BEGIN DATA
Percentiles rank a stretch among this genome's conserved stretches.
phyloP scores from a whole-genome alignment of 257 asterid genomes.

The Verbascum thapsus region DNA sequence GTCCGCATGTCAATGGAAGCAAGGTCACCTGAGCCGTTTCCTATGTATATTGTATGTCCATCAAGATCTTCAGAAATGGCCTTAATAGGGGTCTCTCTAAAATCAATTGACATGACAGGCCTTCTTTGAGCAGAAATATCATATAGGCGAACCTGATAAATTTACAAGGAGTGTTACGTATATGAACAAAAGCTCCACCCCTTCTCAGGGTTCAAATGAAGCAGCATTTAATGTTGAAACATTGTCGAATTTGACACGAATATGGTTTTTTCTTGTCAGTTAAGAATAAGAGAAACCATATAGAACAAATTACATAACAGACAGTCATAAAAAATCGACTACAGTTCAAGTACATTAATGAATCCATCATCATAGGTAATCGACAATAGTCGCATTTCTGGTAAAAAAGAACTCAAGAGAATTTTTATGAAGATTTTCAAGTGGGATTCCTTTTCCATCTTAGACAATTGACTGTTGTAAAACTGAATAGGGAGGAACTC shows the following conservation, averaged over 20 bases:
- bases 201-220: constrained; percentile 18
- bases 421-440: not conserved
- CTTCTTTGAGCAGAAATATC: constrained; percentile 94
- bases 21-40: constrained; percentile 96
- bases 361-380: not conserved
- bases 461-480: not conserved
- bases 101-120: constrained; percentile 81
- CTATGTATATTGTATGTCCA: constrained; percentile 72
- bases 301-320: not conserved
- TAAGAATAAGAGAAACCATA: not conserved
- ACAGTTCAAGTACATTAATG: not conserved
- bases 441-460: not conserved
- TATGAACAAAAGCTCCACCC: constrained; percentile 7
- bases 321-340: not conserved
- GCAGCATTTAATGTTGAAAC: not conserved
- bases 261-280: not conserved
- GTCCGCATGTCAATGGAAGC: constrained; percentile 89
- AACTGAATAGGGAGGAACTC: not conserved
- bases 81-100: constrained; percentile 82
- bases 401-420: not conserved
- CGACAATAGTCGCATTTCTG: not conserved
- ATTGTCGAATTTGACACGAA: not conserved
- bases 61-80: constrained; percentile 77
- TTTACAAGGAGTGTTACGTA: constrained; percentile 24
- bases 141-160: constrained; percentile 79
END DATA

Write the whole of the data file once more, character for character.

Percentiles rank a stretch among this genome's conserved stretches.
phyloP scores from a whole-genome alignment of 257 asterid genomes.

The Verbascum thapsus region DNA sequence GTCCGCATGTCAATGGAAGCAAGGTCACCTGAGCCGTTTCCTATGTATATTGTATGTCCATCAAGATCTTCAGAAATGGCCTTAATAGGGGTCTCTCTAAAATCAATTGACATGACAGGCCTTCTTTGAGCAGAAATATCATATAGGCGAACCTGATAAATTTACAAGGAGTGTTACGTATATGAACAAAAGCTCCACCCCTTCTCAGGGTTCAAATGAAGCAGCATTTAATGTTGAAACATTGTCGAATTTGACACGAATATGGTTTTTTCTTGTCAGTTAAGAATAAGAGAAACCATATAGAACAAATTACATAACAGACAGTCATAAAAAATCGACTACAGTTCAAGTACATTAATGAATCCATCATCATAGGTAATCGACAATAGTCGCATTTCTGGTAAAAAAGAACTCAAGAGAATTTTTATGAAGATTTTCAAGTGGGATTCCTTTTCCATCTTAGACAATTGACTGTTGTAAAACTGAATAGGGAGGAACTC shows the following conservation, averaged over 20 bases:
- bases 201-220: constrained; percentile 18
- bases 421-440: not conserved
- CTTCTTTGAGCAGAAATATC: constrained; percentile 94
- bases 21-40: constrained; percentile 96
- bases 361-380: not conserved
- bases 461-480: not conserved
- bases 101-120: constrained; percentile 81
- CTATGTATATTGTATGTCCA: constrained; percentile 72
- bases 301-320: not conserved
- TAAGAATAAGAGAAACCATA: not conserved
- ACAGTTCAAGTACATTAATG: not conserved
- bases 441-460: not conserved
- TATGAACAAAAGCTCCACCC: constrained; percentile 7
- bases 321-340: not conserved
- GCAGCATTTAATGTTGAAAC: not conserved
- bases 261-280: not conserved
- GTCCGCATGTCAATGGAAGC: constrained; percentile 89
- AACTGAATAGGGAGGAACTC: not conserved
- bases 81-100: constrained; percentile 82
- bases 401-420: not conserved
- CGACAATAGTCGCATTTCTG: not conserved
- ATTGTCGAATTTGACACGAA: not conserved
- bases 61-80: constrained; percentile 77
- TTTACAAGGAGTGTTACGTA: constrained; percentile 24
- bases 141-160: constrained; percentile 79